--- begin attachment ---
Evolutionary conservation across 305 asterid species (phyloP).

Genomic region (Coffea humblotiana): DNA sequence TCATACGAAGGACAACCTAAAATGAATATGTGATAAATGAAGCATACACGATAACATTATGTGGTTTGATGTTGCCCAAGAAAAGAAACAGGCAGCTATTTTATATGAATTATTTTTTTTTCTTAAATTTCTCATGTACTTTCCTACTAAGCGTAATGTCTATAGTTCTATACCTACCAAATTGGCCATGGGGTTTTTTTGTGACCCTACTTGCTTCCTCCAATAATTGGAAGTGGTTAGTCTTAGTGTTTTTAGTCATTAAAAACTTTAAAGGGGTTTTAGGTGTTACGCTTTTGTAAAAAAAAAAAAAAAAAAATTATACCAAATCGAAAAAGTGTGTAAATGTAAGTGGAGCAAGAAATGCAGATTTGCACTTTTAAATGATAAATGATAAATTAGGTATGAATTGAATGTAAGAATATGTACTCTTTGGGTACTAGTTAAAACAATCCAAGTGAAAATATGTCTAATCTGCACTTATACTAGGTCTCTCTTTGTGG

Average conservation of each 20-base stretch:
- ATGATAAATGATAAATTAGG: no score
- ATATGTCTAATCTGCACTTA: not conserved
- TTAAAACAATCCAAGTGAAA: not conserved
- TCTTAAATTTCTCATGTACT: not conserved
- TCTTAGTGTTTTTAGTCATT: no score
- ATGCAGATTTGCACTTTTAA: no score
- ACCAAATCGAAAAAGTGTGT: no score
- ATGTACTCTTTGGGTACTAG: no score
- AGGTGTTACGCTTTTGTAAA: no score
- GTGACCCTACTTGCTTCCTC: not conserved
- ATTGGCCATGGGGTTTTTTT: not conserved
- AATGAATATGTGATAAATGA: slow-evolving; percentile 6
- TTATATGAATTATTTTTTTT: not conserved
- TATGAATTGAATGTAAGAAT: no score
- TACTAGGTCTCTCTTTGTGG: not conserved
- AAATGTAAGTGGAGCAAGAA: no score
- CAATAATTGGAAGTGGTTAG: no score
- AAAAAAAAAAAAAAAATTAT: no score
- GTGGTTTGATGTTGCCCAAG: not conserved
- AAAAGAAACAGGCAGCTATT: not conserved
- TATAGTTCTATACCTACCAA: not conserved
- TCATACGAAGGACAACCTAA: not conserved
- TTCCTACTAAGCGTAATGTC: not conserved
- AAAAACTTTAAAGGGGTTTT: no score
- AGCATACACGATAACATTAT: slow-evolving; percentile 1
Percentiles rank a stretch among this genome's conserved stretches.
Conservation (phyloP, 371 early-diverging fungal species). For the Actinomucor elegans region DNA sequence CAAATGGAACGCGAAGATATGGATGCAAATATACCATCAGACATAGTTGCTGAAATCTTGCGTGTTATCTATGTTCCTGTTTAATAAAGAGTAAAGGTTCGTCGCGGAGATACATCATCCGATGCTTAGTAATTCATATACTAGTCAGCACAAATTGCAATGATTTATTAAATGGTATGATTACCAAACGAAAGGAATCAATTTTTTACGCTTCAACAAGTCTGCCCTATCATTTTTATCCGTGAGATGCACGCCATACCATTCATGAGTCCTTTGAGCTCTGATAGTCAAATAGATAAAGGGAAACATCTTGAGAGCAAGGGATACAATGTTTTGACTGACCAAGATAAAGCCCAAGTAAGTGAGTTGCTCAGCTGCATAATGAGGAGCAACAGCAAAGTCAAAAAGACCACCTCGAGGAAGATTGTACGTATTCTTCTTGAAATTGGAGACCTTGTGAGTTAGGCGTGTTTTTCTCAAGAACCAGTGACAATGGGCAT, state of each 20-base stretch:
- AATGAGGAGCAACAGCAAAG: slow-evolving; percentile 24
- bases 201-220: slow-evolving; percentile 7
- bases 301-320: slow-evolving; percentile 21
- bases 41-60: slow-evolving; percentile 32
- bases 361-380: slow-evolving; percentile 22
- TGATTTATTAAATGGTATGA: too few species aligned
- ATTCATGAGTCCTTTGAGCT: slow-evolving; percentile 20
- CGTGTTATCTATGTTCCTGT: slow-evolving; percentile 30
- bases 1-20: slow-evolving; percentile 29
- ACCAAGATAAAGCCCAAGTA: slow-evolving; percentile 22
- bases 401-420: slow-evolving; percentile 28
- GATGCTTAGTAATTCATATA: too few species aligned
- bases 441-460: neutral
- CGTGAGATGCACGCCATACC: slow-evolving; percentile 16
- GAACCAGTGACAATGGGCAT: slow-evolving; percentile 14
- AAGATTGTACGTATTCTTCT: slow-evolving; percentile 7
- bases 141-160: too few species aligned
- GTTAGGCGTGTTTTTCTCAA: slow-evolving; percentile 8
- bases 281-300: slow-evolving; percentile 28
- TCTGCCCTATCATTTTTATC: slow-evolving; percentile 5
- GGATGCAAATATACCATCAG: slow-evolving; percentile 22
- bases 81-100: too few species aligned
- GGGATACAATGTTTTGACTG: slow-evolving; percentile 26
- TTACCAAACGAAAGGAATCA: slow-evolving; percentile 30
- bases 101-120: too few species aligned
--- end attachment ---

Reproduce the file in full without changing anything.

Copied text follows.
Evolutionary conservation across 305 asterid species (phyloP).

Genomic region (Coffea humblotiana): DNA sequence TCATACGAAGGACAACCTAAAATGAATATGTGATAAATGAAGCATACACGATAACATTATGTGGTTTGATGTTGCCCAAGAAAAGAAACAGGCAGCTATTTTATATGAATTATTTTTTTTTCTTAAATTTCTCATGTACTTTCCTACTAAGCGTAATGTCTATAGTTCTATACCTACCAAATTGGCCATGGGGTTTTTTTGTGACCCTACTTGCTTCCTCCAATAATTGGAAGTGGTTAGTCTTAGTGTTTTTAGTCATTAAAAACTTTAAAGGGGTTTTAGGTGTTACGCTTTTGTAAAAAAAAAAAAAAAAAAATTATACCAAATCGAAAAAGTGTGTAAATGTAAGTGGAGCAAGAAATGCAGATTTGCACTTTTAAATGATAAATGATAAATTAGGTATGAATTGAATGTAAGAATATGTACTCTTTGGGTACTAGTTAAAACAATCCAAGTGAAAATATGTCTAATCTGCACTTATACTAGGTCTCTCTTTGTGG

Average conservation of each 20-base stretch:
- ATGATAAATGATAAATTAGG: no score
- ATATGTCTAATCTGCACTTA: not conserved
- TTAAAACAATCCAAGTGAAA: not conserved
- TCTTAAATTTCTCATGTACT: not conserved
- TCTTAGTGTTTTTAGTCATT: no score
- ATGCAGATTTGCACTTTTAA: no score
- ACCAAATCGAAAAAGTGTGT: no score
- ATGTACTCTTTGGGTACTAG: no score
- AGGTGTTACGCTTTTGTAAA: no score
- GTGACCCTACTTGCTTCCTC: not conserved
- ATTGGCCATGGGGTTTTTTT: not conserved
- AATGAATATGTGATAAATGA: slow-evolving; percentile 6
- TTATATGAATTATTTTTTTT: not conserved
- TATGAATTGAATGTAAGAAT: no score
- TACTAGGTCTCTCTTTGTGG: not conserved
- AAATGTAAGTGGAGCAAGAA: no score
- CAATAATTGGAAGTGGTTAG: no score
- AAAAAAAAAAAAAAAATTAT: no score
- GTGGTTTGATGTTGCCCAAG: not conserved
- AAAAGAAACAGGCAGCTATT: not conserved
- TATAGTTCTATACCTACCAA: not conserved
- TCATACGAAGGACAACCTAA: not conserved
- TTCCTACTAAGCGTAATGTC: not conserved
- AAAAACTTTAAAGGGGTTTT: no score
- AGCATACACGATAACATTAT: slow-evolving; percentile 1
Percentiles rank a stretch among this genome's conserved stretches.
Conservation (phyloP, 371 early-diverging fungal species). For the Actinomucor elegans region DNA sequence CAAATGGAACGCGAAGATATGGATGCAAATATACCATCAGACATAGTTGCTGAAATCTTGCGTGTTATCTATGTTCCTGTTTAATAAAGAGTAAAGGTTCGTCGCGGAGATACATCATCCGATGCTTAGTAATTCATATACTAGTCAGCACAAATTGCAATGATTTATTAAATGGTATGATTACCAAACGAAAGGAATCAATTTTTTACGCTTCAACAAGTCTGCCCTATCATTTTTATCCGTGAGATGCACGCCATACCATTCATGAGTCCTTTGAGCTCTGATAGTCAAATAGATAAAGGGAAACATCTTGAGAGCAAGGGATACAATGTTTTGACTGACCAAGATAAAGCCCAAGTAAGTGAGTTGCTCAGCTGCATAATGAGGAGCAACAGCAAAGTCAAAAAGACCACCTCGAGGAAGATTGTACGTATTCTTCTTGAAATTGGAGACCTTGTGAGTTAGGCGTGTTTTTCTCAAGAACCAGTGACAATGGGCAT, state of each 20-base stretch:
- AATGAGGAGCAACAGCAAAG: slow-evolving; percentile 24
- bases 201-220: slow-evolving; percentile 7
- bases 301-320: slow-evolving; percentile 21
- bases 41-60: slow-evolving; percentile 32
- bases 361-380: slow-evolving; percentile 22
- TGATTTATTAAATGGTATGA: too few species aligned
- ATTCATGAGTCCTTTGAGCT: slow-evolving; percentile 20
- CGTGTTATCTATGTTCCTGT: slow-evolving; percentile 30
- bases 1-20: slow-evolving; percentile 29
- ACCAAGATAAAGCCCAAGTA: slow-evolving; percentile 22
- bases 401-420: slow-evolving; percentile 28
- GATGCTTAGTAATTCATATA: too few species aligned
- bases 441-460: neutral
- CGTGAGATGCACGCCATACC: slow-evolving; percentile 16
- GAACCAGTGACAATGGGCAT: slow-evolving; percentile 14
- AAGATTGTACGTATTCTTCT: slow-evolving; percentile 7
- bases 141-160: too few species aligned
- GTTAGGCGTGTTTTTCTCAA: slow-evolving; percentile 8
- bases 281-300: slow-evolving; percentile 28
- TCTGCCCTATCATTTTTATC: slow-evolving; percentile 5
- GGATGCAAATATACCATCAG: slow-evolving; percentile 22
- bases 81-100: too few species aligned
- GGGATACAATGTTTTGACTG: slow-evolving; percentile 26
- TTACCAAACGAAAGGAATCA: slow-evolving; percentile 30
- bases 101-120: too few species aligned